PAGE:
Most relevant to this project is an impact-report written In 1974, following a First Nations Band’s protest of forestry companies’ incursions onto disputed lands surrounding their reservations. The government of British Columbia placed a moratorium on development in Central B.C. and commissioned two scholars to study the impacts of logging on “resource and human development.” The 54 page document they produced was circulated to Band members and the cattle ranchers who shared the vast valley in question. It is a document that tells an incomplete story of the state of clear cut logging in BC, at that time; of the stakeholders concerned with the protest, including Band members, foresters, ranchers, scholars, and environmentalists. It is my aim to investigate the texts, necessary to the event, in their entirety.

    Prerequisites/Requirements: All majors, Sophomore standing or higher, preference to students with interests in learning the process of academic inquiry used by writing studies scholars who are invested in qualitative research methods and cultural and environmental rhetoric. No GPA minimum, but GPA will be used as evaluation criteria.


Dr. Joseph Robertshaw

English |

    The Far Reaches: a Podcast About Fantasy Fiction

    Creation of one podcast season of eight (8) episodes for release to the public. This is not to be my podcast but rather the creative outlet of the student. The student will exit this experience with the ownership of a monetize-able podcast and the skills to continue to run it indefinitely. This will be a student driven experience. The student will learn to execute all aspects of podcast creation from securing and scheduling guests to researching the work of the guest, preparing questions for the guests, recording the interview, editing the audio for publication, and even promotion and marketing.

    Prerequisites/Requirements: The student should have experience reading the authors they hope to interview, basic writing proficiency, a willingness to prepare for the interviews, and the time to commit to the process of running a small business.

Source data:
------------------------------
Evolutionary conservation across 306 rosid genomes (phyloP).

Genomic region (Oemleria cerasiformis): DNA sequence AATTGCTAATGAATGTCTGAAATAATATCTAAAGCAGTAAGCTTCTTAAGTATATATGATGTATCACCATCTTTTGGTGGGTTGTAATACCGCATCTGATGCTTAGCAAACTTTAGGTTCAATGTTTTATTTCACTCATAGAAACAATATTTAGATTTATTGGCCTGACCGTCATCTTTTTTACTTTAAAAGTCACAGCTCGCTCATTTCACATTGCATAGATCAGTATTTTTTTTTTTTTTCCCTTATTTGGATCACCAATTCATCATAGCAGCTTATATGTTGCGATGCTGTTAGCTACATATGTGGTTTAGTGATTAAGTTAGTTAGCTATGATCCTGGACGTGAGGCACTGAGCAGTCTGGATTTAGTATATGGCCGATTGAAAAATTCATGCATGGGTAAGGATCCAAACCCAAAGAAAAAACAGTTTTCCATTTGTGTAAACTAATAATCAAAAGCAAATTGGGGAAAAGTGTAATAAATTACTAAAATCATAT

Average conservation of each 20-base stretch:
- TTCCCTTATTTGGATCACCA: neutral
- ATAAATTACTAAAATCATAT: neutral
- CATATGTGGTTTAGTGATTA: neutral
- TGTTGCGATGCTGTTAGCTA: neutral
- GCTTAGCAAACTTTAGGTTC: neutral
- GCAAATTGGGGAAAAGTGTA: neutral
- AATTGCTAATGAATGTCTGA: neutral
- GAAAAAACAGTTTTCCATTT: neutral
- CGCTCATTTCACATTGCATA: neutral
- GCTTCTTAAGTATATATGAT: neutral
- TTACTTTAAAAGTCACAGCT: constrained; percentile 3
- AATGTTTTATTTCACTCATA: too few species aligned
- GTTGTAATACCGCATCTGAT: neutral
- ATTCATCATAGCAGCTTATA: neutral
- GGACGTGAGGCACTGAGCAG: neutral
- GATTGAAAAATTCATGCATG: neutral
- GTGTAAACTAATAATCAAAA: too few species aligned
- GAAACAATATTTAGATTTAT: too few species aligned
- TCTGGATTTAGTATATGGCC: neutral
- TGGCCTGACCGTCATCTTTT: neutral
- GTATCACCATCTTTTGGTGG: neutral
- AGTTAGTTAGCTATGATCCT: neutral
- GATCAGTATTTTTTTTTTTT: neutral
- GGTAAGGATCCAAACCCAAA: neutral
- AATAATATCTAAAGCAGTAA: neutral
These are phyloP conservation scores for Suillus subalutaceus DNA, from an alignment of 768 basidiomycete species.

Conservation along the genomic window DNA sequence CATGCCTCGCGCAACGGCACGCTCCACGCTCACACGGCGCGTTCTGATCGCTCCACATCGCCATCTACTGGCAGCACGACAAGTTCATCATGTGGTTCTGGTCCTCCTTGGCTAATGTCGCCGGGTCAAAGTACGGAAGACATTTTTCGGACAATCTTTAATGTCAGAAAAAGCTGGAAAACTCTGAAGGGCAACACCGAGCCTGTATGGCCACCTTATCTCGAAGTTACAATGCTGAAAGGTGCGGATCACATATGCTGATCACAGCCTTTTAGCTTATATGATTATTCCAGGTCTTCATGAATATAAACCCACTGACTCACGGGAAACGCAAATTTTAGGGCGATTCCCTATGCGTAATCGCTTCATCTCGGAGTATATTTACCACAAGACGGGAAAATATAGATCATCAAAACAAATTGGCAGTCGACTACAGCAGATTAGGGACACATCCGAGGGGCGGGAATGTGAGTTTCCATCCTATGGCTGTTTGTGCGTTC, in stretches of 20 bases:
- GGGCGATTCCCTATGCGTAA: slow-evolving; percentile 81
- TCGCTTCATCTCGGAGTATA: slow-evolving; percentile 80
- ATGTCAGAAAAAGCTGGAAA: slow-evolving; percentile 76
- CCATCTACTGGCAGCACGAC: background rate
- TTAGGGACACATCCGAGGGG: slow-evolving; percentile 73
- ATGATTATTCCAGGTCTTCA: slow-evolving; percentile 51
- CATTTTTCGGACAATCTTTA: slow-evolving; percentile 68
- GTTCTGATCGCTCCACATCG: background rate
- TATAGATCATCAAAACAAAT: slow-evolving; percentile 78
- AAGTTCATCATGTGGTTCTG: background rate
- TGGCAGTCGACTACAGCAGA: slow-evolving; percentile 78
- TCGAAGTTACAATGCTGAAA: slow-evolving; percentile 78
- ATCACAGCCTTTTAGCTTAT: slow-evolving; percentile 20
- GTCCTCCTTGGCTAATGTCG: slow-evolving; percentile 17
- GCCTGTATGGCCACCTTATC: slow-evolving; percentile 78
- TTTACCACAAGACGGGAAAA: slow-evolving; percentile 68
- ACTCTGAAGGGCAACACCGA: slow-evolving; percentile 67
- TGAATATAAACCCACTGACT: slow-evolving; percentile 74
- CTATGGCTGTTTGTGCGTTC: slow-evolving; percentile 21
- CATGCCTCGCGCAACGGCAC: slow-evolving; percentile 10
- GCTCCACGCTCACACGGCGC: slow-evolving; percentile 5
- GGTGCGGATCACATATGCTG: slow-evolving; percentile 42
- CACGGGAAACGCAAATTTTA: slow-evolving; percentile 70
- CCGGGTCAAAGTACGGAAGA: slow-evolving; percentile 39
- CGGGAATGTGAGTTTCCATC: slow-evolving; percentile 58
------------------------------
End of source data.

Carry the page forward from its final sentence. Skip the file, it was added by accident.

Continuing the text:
Dr. Ryan Weber

English |

    Do Cover Letters Improve Responses to Job Applications?

    This project investigates an important and under-researched question: do job cover letters actually improve job seeker’s chances of getting an interview? Job search experts often recommend cover letters, and our business and technical writing classes at UAH teach students to write them. However, there is very little empirical data to indicate whether and how cover letters improve job seekers’ chances at getting an interview. Therefore, this project will answer this question using established methodologies (Darolia et. al, 2014; Bellemare et. al., 2018) to test the effectiveness of job application packages sent to real job postings with and without cover letters.

    Prerequisites/Requirements: None


Dr. Christine Sears

History |

    Harrison Brothers and Local History

    The student working on this project will determine a research project based on the Harrison Brothers Ledgers and Papers, but focusing particularly on the ledgers. These ledgers, dating from the 1880s to the early 1900s, contain a wealth of local history information through the lens of the Harrison Brothers’ store in downtown Huntsville. The student will be trained on reading and interpreting historical documents; research regional background information and how to use ledgers as an historical source. The student will be trained to trace individual customers and their purchases through the ledger. After the student has practice working with the ledgers, the student will work with Dr. Sears to identify an area of interest for deeper research that will illuminate local history through their purchases and appearances in the ledgers. The student may also delve into the history of the Harrison Brothers and their Huntsville store to provide context for their work.

    The project will culminate in a digital exhibit sharing the student’s research. The student will create the exhibit using Omeka Exhibit Builder, a plugin available as part of UAH Archives and Special Collections’ Digital Collections website. The student will work with Mr. Gibbons to learn the technical aspects of Exhibit Builder as well as how to make creative and narrative choices that will showcase the student’s research. Once the student completes the digital exhibit, it will be available for public viewing on the UAH Digital Collections site. The student’s work might also include an article for Perpetua or local history journals. The student will have office space and technology support in the UAH Archives and Special Collections Digital Initiatives Lab, as the ledgers are held in the Archives.